Hey Harvey, sorry for the delay responding. I've been busy working extra time on the emergency response and now the restoration design to get this working for next rainy season. I'm also teaching a college engineering course and wrapping up side jobs that I took on before this happened. For the record, I never worked a day on this dam until this happened.
I read the PBS story you linked to and its not entirely correct, but mostly correct. There is a lot of crappy rock on that hillside mixed in with the good rock. Many of us predicted severe erosion of the hillside if the emergency spillway were to spill. The main spillway chute was excavated down to mostly good rock, but construction quality could have been better, and the design of the concrete slab could also have been better. Things were done differently back then and more should have been done to bring things up to modern standards. More details will come out in the forensic report.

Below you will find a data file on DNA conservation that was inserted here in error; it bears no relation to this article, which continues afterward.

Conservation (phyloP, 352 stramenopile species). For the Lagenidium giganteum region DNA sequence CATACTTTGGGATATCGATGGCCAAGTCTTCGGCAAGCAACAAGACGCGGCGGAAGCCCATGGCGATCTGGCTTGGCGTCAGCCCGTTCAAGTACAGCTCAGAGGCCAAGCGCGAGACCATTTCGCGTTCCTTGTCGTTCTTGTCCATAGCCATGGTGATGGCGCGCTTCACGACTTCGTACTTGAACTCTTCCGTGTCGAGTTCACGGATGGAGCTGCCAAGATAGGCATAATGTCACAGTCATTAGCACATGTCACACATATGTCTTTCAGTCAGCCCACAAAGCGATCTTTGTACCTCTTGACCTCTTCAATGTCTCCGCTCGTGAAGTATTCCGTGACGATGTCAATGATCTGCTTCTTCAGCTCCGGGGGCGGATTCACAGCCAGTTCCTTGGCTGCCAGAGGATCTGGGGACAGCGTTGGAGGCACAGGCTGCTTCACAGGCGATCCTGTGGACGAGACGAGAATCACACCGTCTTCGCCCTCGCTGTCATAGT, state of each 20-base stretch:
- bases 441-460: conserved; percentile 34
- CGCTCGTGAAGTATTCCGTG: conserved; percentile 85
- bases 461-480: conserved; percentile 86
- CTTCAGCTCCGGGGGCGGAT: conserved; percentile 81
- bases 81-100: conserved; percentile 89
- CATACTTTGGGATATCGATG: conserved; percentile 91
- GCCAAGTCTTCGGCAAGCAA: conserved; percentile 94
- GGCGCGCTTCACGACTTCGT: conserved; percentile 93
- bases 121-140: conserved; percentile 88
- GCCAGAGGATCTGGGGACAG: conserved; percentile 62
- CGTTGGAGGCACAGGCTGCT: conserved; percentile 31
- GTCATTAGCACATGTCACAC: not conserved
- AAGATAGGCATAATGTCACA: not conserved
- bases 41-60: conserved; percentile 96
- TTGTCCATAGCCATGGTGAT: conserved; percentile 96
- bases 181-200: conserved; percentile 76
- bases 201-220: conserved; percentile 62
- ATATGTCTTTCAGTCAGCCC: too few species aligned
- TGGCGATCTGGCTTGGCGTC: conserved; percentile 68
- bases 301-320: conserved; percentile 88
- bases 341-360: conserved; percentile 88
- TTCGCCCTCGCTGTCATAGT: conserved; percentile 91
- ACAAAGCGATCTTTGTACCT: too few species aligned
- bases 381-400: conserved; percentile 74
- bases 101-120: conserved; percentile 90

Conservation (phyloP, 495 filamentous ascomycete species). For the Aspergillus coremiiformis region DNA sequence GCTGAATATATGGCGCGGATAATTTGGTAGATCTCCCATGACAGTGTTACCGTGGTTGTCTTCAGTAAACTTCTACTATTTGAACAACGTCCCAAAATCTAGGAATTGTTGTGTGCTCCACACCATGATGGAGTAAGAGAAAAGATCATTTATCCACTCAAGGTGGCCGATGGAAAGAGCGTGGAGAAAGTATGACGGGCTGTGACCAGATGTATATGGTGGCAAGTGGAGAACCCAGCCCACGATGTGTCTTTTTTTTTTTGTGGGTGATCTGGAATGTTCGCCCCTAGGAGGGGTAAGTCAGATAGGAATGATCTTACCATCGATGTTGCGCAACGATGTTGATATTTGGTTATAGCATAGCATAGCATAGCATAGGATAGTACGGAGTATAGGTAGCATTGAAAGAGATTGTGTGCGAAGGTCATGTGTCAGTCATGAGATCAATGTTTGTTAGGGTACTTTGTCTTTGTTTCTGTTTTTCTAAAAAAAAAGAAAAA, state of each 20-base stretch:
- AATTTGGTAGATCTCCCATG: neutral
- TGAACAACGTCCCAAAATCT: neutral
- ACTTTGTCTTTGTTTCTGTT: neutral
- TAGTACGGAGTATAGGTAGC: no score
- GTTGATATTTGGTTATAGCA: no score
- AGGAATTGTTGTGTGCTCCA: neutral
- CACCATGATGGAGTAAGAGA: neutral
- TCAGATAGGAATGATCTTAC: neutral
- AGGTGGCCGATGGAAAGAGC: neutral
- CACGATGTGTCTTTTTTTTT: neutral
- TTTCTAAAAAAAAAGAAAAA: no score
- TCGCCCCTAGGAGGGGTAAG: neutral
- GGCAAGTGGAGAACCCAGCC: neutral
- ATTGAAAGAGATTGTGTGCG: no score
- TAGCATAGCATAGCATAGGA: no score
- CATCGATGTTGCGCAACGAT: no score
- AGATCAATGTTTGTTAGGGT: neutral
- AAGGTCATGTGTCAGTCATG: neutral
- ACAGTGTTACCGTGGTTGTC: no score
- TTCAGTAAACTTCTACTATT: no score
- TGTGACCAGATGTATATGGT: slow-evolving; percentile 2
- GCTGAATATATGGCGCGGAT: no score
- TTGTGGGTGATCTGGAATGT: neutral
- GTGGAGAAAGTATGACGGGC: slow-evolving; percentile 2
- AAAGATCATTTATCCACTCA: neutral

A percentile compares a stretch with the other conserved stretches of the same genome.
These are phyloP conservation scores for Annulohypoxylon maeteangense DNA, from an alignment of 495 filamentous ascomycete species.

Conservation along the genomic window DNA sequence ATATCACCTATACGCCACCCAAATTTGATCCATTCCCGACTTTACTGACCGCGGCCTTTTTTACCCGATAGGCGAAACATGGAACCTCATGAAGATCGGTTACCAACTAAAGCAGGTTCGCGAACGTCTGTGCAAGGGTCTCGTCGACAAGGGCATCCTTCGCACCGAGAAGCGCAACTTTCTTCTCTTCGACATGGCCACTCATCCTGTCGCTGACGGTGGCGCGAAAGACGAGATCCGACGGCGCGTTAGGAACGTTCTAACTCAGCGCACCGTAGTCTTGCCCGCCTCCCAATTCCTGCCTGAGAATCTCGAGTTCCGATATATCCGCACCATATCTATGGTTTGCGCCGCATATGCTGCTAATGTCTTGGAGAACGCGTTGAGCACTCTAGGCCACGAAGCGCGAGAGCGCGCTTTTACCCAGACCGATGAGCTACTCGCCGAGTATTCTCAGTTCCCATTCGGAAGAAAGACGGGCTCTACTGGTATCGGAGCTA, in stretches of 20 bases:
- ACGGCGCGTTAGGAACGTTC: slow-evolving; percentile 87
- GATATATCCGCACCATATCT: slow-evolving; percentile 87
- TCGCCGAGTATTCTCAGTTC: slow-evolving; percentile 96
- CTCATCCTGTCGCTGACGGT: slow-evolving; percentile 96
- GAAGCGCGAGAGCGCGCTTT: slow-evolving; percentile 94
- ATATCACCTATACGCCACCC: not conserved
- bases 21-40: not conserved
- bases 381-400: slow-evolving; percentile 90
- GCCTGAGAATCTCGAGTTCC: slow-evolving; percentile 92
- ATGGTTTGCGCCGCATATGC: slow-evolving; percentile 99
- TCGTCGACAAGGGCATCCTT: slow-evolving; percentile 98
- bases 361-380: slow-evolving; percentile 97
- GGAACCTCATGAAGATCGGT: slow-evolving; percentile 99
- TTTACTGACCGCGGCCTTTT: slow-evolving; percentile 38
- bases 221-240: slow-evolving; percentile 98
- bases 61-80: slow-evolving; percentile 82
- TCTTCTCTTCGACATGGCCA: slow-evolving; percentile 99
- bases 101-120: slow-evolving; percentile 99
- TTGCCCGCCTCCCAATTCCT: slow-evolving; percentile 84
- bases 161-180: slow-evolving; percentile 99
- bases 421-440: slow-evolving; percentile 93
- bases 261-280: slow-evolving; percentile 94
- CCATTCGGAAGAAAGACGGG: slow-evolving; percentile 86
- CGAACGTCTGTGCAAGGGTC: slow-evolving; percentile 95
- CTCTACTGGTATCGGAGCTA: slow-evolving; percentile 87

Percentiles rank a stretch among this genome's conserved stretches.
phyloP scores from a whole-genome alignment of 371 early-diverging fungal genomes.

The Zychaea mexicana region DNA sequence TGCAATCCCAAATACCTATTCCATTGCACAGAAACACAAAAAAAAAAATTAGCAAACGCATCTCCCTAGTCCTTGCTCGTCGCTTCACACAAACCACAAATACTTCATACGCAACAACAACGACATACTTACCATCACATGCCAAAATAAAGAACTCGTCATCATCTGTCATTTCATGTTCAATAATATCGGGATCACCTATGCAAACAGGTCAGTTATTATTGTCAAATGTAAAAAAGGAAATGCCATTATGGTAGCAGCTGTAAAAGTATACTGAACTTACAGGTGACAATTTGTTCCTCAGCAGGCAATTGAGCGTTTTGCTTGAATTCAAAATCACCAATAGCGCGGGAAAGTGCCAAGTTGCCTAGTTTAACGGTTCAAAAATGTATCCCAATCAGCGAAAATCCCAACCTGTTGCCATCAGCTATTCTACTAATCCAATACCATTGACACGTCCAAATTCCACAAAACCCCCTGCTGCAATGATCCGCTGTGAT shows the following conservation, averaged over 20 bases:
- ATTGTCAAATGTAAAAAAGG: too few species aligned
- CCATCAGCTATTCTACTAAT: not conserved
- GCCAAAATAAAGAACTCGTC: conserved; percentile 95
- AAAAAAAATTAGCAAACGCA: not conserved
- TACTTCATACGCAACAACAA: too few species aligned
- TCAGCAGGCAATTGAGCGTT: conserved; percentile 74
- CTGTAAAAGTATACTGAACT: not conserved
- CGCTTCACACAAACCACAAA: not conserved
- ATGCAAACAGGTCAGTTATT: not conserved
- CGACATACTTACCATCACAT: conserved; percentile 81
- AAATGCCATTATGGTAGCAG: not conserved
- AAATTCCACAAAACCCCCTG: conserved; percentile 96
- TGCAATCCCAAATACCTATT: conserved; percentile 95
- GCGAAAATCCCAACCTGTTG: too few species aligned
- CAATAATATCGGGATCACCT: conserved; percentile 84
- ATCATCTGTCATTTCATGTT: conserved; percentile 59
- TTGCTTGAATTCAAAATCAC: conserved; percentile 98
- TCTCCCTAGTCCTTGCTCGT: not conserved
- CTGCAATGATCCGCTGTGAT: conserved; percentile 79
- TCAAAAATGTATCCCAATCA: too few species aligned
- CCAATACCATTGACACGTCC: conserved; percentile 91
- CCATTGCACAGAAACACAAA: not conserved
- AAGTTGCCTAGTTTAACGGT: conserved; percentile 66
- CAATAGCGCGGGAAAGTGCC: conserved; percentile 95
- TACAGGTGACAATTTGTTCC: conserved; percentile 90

Its so obvious looking back at a dam failure or bridge collapse, but not so easy to convince people to spend lots of money up front to prevent disasters like this. That's the state of our infrastructure today. We've been living off the investments of previous generations without even keeping up with maintenance let alone rebuilding things. Expect to see more of these unnecessary failures as time goes on. We can pay now, pay later, or just let things crumble. Its all politics.